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9: Electrical Instrumentation Signals

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    • 9.1: Analog and Digital Signals
      A signal is any kind of physical quantity that conveys information.  An analog signal is a kind of signal that is continuously variable, as opposed to having a limited number of steps along its range (called digital). Both analog and digital signals find application in modern electronics.
    • 9.2: Voltage Signal Systems
      DC voltage can be used as an analog signal to relay information from one location to another. A major disadvantage of voltage signaling is the possibility that the voltage at the indicator (voltmeter) will be less than the voltage at the signal source, due to line resistance and indicator current draw. This drop in voltage along the conductor length constitutes a measurement error from transmitter to indicator.
    • 9.3: Current Signal Systems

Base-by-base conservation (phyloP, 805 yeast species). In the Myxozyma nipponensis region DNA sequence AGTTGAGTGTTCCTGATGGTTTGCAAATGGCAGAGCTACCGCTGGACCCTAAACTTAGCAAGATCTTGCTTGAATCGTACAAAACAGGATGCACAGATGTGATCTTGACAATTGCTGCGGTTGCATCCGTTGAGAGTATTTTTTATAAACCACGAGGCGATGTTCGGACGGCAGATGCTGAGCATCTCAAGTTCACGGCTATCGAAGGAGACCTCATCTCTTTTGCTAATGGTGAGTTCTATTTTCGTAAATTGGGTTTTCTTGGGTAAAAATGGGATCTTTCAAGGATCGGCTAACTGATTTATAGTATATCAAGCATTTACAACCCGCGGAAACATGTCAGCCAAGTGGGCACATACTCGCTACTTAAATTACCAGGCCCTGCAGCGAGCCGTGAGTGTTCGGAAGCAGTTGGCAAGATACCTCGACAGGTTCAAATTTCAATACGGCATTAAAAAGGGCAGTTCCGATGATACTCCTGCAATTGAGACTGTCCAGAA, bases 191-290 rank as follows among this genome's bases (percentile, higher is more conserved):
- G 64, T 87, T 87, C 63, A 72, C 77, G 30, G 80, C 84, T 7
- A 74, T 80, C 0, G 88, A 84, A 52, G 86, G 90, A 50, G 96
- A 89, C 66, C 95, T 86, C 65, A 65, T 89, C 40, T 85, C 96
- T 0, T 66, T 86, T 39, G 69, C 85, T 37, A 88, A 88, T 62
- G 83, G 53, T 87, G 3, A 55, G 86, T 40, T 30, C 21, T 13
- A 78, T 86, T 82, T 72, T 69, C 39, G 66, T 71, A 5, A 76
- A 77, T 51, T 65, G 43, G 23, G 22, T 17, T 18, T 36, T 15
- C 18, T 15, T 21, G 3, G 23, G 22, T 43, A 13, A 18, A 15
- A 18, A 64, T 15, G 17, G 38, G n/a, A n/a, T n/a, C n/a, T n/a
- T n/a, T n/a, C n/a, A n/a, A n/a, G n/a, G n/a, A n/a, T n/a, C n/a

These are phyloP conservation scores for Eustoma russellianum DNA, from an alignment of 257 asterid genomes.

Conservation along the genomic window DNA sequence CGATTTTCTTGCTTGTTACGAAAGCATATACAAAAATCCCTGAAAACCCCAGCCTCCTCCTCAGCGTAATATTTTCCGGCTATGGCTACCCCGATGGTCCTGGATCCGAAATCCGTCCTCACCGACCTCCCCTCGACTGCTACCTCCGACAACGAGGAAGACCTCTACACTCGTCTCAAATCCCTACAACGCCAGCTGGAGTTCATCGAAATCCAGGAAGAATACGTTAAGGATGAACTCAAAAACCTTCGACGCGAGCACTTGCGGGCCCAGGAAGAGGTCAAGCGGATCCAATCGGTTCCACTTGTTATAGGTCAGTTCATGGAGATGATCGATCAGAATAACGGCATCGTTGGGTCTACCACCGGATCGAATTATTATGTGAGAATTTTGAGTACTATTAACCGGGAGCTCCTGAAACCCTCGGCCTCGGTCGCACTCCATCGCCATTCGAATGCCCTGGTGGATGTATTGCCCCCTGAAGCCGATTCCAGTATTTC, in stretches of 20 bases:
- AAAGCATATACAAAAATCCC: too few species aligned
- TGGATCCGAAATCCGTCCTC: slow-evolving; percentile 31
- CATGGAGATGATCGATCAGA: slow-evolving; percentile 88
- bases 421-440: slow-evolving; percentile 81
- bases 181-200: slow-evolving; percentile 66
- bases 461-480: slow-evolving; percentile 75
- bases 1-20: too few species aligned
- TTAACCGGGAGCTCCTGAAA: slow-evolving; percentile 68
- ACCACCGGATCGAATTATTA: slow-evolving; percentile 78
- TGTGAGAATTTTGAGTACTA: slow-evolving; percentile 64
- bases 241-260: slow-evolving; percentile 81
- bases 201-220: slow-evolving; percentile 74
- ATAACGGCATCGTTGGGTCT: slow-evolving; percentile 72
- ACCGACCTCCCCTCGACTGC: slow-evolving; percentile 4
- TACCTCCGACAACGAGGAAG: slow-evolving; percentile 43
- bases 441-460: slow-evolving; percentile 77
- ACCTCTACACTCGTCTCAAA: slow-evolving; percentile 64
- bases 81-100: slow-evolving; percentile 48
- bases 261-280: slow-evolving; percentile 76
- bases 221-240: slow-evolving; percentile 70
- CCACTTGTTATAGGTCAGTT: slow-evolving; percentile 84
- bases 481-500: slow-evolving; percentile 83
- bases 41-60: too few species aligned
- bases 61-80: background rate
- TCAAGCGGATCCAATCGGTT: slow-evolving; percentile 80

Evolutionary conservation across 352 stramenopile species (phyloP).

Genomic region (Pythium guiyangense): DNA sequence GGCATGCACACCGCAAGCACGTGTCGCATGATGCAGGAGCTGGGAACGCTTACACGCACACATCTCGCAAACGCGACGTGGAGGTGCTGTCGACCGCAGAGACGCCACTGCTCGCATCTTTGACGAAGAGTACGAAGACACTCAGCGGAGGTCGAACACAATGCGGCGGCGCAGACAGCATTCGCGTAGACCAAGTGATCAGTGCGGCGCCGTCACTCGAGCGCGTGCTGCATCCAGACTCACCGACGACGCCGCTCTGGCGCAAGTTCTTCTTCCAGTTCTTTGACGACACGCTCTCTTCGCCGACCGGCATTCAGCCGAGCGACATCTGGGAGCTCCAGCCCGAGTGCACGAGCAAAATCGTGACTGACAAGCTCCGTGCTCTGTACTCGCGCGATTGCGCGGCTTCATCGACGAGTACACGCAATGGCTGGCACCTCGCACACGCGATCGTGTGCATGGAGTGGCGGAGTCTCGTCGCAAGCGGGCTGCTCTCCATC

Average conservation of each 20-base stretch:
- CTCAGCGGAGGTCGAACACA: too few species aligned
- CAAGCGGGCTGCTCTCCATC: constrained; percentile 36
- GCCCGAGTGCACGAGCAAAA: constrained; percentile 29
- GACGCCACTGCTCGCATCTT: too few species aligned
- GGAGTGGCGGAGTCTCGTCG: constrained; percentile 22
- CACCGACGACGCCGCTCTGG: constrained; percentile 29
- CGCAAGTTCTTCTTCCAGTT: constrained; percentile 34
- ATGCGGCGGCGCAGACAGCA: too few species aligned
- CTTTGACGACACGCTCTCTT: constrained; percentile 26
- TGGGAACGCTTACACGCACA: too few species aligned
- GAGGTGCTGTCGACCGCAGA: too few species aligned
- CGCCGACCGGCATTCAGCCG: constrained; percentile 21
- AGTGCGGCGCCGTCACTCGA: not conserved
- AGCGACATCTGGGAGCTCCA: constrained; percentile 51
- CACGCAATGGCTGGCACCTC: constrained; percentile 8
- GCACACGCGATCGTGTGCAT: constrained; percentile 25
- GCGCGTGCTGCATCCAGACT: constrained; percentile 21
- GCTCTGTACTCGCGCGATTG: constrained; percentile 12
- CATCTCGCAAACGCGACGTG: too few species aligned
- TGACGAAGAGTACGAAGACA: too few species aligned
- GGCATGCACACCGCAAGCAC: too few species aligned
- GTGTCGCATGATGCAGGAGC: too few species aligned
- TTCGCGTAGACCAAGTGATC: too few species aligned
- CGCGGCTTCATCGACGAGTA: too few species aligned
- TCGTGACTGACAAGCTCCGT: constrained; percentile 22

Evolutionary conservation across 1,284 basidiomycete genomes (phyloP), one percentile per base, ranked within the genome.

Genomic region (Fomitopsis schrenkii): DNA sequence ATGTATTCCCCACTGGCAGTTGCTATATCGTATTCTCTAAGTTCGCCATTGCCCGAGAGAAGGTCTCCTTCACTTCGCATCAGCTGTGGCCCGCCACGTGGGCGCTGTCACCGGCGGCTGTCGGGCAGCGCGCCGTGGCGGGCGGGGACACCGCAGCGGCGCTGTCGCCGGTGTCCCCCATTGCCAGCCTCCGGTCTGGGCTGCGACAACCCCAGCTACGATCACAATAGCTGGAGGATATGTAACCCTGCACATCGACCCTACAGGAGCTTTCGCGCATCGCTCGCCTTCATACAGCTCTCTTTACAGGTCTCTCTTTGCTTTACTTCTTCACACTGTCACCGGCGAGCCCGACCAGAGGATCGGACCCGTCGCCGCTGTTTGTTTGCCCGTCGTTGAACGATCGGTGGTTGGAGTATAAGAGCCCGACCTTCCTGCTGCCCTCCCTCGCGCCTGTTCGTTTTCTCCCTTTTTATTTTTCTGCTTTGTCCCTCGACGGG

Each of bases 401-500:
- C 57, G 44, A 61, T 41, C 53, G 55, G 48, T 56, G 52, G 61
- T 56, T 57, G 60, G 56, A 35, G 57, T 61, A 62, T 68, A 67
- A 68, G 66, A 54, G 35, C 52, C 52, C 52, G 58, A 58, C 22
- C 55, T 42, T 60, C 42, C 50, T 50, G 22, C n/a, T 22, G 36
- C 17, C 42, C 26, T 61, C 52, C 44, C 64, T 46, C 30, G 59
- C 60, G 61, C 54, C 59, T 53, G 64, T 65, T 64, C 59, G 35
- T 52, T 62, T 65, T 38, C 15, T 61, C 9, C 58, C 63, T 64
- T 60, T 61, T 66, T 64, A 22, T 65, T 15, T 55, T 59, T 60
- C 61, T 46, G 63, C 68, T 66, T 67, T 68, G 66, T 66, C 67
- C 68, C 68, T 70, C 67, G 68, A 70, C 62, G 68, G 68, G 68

• 9.4: Tachogenerators
    • 9.5: Thermocouples
    • 9.6: pH Measurement
    • 9.7: Strain Gauges
      If a strip of conductive metal is stretched, it will become skinnier and longer, both changes resulting in an increase of electrical resistance end-to-end. Conversely, if a strip of conductive metal is placed under compressive force (without buckling), it will broaden and shorten. If these stresses are kept within the elastic limit of the metal strip (so that the strip does not permanently deform), the strip can be used as a measuring element for physical force, the amount of applied force infer

    9: Electrical Instrumentation Signals is shared under a GNU Free Documentation License 1.3 license and was authored, remixed, and/or curated by Tony R. Kuphaldt via source content that was edited to conform to the style and standards of the LibreTexts platform; a detailed edit history is available upon request.